Compelling if at times convoluted “herstory” of Holmes’ famous woman.
Edinburgh-based Cassimally (The Case Book of Irene Adler, 2013) brings back the unconventional female who famously impressed Sherlock Holmes for the second installment of a series.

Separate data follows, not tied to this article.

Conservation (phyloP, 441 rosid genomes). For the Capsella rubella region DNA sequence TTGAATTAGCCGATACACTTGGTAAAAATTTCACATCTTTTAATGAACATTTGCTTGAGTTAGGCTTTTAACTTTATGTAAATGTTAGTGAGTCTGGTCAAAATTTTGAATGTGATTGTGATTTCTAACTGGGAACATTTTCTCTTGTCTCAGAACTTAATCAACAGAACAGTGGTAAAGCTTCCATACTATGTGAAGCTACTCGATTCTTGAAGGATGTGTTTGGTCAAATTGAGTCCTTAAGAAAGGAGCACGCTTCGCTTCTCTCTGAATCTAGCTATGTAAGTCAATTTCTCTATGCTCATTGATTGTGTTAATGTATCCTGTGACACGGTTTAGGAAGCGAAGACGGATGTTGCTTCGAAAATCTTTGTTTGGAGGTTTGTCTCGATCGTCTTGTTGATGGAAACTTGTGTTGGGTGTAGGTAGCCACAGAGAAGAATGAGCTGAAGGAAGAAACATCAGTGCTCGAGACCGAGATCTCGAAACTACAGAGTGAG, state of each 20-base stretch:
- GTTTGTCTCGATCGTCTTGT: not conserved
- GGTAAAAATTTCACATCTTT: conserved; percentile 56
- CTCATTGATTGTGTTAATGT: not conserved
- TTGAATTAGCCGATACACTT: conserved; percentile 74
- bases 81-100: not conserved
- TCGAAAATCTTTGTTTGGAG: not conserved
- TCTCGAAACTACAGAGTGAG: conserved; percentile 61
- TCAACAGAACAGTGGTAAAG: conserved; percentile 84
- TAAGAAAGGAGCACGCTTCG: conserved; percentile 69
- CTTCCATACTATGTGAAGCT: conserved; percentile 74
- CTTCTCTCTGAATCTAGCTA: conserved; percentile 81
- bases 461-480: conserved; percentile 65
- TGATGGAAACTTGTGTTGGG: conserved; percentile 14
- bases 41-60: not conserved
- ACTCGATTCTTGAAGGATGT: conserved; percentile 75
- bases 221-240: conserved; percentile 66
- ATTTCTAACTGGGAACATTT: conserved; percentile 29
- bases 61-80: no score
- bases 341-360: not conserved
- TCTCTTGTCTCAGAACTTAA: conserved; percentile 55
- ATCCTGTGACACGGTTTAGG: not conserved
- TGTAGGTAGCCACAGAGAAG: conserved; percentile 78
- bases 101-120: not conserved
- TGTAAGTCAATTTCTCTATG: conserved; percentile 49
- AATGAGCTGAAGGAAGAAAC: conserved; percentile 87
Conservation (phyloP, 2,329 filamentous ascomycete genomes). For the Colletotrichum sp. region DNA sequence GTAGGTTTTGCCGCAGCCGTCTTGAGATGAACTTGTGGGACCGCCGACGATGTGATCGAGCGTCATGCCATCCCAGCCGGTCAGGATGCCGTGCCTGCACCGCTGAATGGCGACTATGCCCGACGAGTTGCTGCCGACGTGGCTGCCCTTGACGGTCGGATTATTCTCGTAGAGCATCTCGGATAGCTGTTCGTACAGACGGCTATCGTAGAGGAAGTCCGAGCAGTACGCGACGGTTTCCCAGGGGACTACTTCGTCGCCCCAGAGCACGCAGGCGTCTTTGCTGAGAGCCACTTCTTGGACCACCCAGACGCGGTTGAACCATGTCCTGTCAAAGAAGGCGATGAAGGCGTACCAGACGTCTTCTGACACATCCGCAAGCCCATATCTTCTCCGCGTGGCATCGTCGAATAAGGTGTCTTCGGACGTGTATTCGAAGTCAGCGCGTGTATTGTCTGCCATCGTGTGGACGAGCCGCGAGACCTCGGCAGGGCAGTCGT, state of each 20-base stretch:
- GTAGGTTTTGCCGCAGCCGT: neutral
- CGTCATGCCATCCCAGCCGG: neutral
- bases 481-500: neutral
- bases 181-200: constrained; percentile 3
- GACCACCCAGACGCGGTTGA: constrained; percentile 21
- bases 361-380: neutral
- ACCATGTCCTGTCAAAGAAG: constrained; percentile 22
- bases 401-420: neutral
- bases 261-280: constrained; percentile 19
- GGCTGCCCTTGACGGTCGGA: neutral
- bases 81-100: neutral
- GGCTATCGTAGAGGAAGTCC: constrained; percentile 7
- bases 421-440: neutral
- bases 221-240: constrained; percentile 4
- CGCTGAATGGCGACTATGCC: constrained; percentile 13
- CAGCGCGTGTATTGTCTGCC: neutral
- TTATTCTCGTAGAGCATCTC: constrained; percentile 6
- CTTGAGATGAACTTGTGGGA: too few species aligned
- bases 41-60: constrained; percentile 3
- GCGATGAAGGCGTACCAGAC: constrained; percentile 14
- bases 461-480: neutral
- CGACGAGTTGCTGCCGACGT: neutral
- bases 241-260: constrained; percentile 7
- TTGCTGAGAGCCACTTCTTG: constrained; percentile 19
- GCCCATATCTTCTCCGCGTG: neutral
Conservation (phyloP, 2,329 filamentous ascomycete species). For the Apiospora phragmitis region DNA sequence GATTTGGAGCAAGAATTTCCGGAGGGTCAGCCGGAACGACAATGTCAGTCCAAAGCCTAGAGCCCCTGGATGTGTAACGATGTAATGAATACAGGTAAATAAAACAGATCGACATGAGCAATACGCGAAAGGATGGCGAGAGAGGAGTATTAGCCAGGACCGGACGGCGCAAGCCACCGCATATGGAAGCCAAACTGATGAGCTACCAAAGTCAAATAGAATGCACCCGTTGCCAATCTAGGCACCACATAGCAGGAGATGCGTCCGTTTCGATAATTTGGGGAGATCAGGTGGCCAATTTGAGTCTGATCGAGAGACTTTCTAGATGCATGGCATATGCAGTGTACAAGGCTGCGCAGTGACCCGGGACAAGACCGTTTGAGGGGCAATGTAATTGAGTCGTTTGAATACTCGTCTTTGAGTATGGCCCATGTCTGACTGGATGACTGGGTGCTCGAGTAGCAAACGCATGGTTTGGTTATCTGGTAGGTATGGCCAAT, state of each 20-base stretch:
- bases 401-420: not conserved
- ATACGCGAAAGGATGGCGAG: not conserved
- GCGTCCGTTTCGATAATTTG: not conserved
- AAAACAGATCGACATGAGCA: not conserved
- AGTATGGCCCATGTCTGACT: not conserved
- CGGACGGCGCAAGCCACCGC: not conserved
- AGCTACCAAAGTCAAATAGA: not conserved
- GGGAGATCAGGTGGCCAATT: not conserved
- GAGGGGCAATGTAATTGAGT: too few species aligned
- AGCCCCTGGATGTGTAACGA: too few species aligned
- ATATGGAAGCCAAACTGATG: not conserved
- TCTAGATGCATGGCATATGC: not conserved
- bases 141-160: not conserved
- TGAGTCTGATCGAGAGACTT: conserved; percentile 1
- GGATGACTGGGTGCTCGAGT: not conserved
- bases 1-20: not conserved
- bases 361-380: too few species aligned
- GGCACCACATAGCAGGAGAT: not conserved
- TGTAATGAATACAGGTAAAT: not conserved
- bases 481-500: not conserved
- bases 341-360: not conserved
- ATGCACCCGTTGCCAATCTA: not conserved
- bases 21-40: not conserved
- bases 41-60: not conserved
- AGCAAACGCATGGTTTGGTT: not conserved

Actress Irene Adler has returned to London following her getaway trip to Australia after the showdown between Holmes and his archenemy, Professor Moriarty, at Reichenbach Falls. Sadly, at least from her point of view, while the sleuth joined her for a spell, he never acted on their sexual attraction. Still, now that they’re both back in London, Holmes offers sage advice about her investigation agency: Use her cross-dressing skills and operate it as a man. Adler decides to try to take his advice, and Cassimally launches into a series of separate-chapter stories of cases and capers. She gets involved in the treason trial of a friend of Lord Clarihoe, her marriage-in-name-only gay husband known as Algie. With the help of her crew of justice-seeking friends, dubbed the Club des As, Irene pulls off a Robin Hood move to help a struggling merchant, a drug-addled Holmes concerned that he committed the crime. When a baby is abducted, all fear the worst, leading Irene to engage in harsh interrogation methods. Other incidents involve foiling an attempt to assassinate the future prime minister Lloyd George, conducting a heist on a bank that Holmes deemed “unassailable,” uncovering cannibalism, and aiding a woman even more libertine than the narrator of these tales. Cassimally’s Irene is a coolly sardonic observer of Victorian hypocrisy and corruption, vibrantly depicted in her stories. She also embraces then-emerging Freudian psychology and is open-minded about sexuality, with her bond with Oscar Wilde–like Algie both believable and touching. Irene’s interactions with Holmes, however, get a bit muddled. Having the two survive Reichenbach Falls together was an inspired idea, but these tales tend to jump around and include some rather underdeveloped and digressive check-ins about Holmes, making it challenging for readers to track the chronological trajectory of this intriguing relationship.